The prolific Larry McMurtry has written essays, screenplays, memoirs and 27 novels, including the fabulous Lonesome Dove. In all that work McMurtry has probably written no more than a dozen or so bad paragraphs, and his writing about the American West usually offers a compelling blend of insight and humor. So even a relatively minor work like The Colonel and Little Missie, McMurtry's study of the celebrity of Buffalo Bill Cody and Annie Oakley, gives reason to sit up and pay attention.

Buffalo Bill Cody was an extraordinary figure who, in McMurtry's view, was America's first superstar. Annie Oakley, who shared the stage with Cody in his Wild West Show, was the second. Of the two, Cody was the more outgoing and flamboyant. As an Indian scout he knew George Armstrong Custer, won and then lost a Congressional Medal of Honor (turns out he wasn't actually in the U.S. military at the time, which is a requirement), and, McMurtry writes, received major fame for the minor role he played in the Indian wars. To the end of his life, Cody cut a smashing figure on horseback. His adventures, real and imagined, were the subject of an incredible 1,700 dime novels. Many of the signature exploits of his life what McMurtry calls the "tropes" formed the centerpiece of Cody's 32-year career as a showman. Casting a friendly but skeptical eye on these legends, McMurtry presents with great economy a fascinating portrait of a rather complex man.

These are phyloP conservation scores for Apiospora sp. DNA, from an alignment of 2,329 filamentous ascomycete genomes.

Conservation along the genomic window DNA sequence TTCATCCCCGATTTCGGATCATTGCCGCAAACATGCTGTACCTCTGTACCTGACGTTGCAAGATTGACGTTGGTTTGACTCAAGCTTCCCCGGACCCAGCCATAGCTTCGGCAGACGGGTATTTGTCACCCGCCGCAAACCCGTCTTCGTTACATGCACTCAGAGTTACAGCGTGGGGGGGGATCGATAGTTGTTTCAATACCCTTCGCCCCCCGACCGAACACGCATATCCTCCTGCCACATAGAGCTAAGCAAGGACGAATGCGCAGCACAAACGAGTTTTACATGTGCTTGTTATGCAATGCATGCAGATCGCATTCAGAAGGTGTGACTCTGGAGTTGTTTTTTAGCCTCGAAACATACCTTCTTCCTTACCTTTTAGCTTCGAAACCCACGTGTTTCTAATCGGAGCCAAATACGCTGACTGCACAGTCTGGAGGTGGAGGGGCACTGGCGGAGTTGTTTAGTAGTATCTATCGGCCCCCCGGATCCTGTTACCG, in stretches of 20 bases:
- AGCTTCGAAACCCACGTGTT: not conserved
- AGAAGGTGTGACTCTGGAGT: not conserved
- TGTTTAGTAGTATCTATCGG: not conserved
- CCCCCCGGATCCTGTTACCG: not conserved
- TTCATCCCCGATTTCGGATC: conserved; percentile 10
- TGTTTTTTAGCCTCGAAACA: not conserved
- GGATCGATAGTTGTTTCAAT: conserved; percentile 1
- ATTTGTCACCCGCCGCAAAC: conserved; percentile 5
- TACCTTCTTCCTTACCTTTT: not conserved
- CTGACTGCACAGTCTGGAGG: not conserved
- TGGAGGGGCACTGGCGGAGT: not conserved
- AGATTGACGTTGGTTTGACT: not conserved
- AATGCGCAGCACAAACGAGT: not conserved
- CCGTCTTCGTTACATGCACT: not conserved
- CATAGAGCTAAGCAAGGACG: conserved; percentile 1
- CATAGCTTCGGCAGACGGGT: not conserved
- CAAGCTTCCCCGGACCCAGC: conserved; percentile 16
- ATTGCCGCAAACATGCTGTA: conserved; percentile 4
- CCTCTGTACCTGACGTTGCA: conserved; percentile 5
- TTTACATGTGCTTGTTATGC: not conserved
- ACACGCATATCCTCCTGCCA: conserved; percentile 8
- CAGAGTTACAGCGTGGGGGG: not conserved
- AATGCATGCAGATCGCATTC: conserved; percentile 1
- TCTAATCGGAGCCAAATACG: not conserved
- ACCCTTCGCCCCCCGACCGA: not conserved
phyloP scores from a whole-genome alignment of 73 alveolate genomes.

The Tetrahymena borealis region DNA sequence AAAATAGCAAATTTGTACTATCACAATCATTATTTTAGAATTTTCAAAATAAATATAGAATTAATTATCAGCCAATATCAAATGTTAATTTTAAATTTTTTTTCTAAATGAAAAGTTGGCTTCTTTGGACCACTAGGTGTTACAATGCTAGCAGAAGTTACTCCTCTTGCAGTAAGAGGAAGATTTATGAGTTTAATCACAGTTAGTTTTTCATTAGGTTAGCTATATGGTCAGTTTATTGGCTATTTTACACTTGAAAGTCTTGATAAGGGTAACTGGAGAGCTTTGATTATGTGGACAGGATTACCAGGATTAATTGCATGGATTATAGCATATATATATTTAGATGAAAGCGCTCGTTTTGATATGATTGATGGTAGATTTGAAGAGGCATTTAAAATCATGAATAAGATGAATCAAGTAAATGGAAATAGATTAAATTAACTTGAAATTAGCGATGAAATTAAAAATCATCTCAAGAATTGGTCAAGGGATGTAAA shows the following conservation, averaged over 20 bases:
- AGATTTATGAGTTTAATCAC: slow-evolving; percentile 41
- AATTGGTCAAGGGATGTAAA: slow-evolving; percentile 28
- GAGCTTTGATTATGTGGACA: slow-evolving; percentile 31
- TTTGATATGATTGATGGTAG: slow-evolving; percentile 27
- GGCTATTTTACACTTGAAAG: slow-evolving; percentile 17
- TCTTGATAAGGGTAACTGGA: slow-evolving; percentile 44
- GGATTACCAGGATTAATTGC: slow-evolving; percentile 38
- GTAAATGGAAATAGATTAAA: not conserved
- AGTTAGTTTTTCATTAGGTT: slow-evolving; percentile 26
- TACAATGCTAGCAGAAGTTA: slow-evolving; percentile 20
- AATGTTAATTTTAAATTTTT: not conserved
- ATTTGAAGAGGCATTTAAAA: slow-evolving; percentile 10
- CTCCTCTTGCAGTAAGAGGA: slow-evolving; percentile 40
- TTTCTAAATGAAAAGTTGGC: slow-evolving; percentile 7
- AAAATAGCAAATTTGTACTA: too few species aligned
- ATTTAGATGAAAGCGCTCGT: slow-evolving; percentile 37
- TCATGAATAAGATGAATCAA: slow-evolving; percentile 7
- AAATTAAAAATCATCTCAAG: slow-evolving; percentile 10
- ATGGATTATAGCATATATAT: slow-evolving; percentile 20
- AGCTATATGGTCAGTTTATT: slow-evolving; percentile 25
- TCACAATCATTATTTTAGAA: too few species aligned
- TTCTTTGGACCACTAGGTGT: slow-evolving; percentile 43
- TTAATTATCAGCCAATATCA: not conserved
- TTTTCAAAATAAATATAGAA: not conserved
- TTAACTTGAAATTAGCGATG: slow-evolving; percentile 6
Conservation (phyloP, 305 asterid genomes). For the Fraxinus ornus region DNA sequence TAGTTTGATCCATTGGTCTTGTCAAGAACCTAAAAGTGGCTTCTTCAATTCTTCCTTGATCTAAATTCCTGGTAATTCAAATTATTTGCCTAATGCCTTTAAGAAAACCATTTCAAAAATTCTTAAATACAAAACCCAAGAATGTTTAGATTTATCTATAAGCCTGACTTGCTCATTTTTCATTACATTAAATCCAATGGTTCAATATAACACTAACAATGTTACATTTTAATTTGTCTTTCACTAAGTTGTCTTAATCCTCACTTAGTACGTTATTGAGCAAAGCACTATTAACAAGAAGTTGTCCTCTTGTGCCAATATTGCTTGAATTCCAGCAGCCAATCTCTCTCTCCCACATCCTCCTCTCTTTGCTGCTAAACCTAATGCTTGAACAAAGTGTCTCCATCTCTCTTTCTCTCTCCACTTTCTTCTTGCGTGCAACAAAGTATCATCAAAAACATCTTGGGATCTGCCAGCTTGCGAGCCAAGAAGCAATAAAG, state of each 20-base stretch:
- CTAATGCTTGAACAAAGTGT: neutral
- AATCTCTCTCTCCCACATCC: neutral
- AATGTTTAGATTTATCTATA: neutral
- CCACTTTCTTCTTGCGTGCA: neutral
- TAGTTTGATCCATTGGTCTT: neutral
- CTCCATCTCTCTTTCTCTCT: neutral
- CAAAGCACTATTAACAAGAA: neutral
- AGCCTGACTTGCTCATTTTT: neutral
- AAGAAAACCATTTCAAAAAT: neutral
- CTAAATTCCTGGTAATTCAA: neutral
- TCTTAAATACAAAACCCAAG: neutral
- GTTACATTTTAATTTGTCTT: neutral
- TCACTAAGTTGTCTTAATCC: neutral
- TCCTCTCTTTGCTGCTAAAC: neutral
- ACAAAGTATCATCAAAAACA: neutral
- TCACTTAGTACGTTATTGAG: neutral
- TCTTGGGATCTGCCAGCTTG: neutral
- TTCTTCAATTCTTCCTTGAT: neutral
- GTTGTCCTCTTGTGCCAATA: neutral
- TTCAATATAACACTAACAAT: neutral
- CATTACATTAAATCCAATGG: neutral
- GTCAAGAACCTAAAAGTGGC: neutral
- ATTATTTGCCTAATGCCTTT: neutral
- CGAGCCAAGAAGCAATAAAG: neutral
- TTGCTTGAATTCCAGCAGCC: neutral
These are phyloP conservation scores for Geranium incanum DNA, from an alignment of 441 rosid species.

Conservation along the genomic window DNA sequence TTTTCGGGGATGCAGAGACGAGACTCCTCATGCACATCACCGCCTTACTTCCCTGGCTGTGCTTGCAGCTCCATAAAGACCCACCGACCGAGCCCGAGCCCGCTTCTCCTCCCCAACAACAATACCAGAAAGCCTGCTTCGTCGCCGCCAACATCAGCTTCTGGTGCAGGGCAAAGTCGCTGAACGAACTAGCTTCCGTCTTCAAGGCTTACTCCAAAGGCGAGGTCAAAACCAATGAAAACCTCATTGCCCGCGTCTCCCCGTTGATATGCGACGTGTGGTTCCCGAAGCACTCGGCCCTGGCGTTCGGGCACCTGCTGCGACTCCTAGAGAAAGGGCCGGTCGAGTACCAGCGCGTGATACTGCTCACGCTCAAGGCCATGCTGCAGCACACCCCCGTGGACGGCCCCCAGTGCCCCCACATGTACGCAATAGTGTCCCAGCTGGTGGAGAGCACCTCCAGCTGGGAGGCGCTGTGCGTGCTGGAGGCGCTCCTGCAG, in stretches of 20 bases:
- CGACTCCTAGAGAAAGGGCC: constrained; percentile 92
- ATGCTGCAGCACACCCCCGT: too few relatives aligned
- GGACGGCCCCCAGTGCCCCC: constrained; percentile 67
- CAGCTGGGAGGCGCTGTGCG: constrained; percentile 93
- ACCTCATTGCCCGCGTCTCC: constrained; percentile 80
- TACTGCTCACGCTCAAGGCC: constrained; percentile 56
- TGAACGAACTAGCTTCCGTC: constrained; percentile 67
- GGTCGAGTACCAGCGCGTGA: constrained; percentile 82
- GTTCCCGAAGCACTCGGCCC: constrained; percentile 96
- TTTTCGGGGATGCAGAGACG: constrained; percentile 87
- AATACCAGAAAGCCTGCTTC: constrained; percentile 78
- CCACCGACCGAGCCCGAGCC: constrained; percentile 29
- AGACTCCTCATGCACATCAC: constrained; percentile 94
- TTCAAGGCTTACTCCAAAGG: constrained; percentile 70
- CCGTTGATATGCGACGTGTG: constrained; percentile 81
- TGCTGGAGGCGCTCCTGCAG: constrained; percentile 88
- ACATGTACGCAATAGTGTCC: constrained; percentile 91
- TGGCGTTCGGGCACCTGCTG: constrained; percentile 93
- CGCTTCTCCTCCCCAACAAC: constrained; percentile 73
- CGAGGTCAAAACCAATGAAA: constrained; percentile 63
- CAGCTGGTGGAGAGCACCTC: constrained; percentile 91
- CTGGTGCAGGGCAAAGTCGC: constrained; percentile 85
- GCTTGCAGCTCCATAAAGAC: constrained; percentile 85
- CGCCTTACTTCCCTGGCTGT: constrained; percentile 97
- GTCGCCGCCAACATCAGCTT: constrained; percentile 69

Annie Oakley occupies a much smaller part of McMurtry's narrative, mainly because she was less knowable. She was reserved, modest to the point of requiring a female embalmer, and so frugal that many [Wild West] troopers believed that she lived off the lemonade Cody . . . served for free. She grew up in grinding poverty in Darke County, Ohio, but rarely spoke of her past, devoting herself instead to becoming a consummate performer.

Good novelist that he is, McMurtry leaves the mysteries of these two engaging personalities intact. He suggests rather than defines how it was they seized the public's imagination and love in their day, and why they should remain of interest today.


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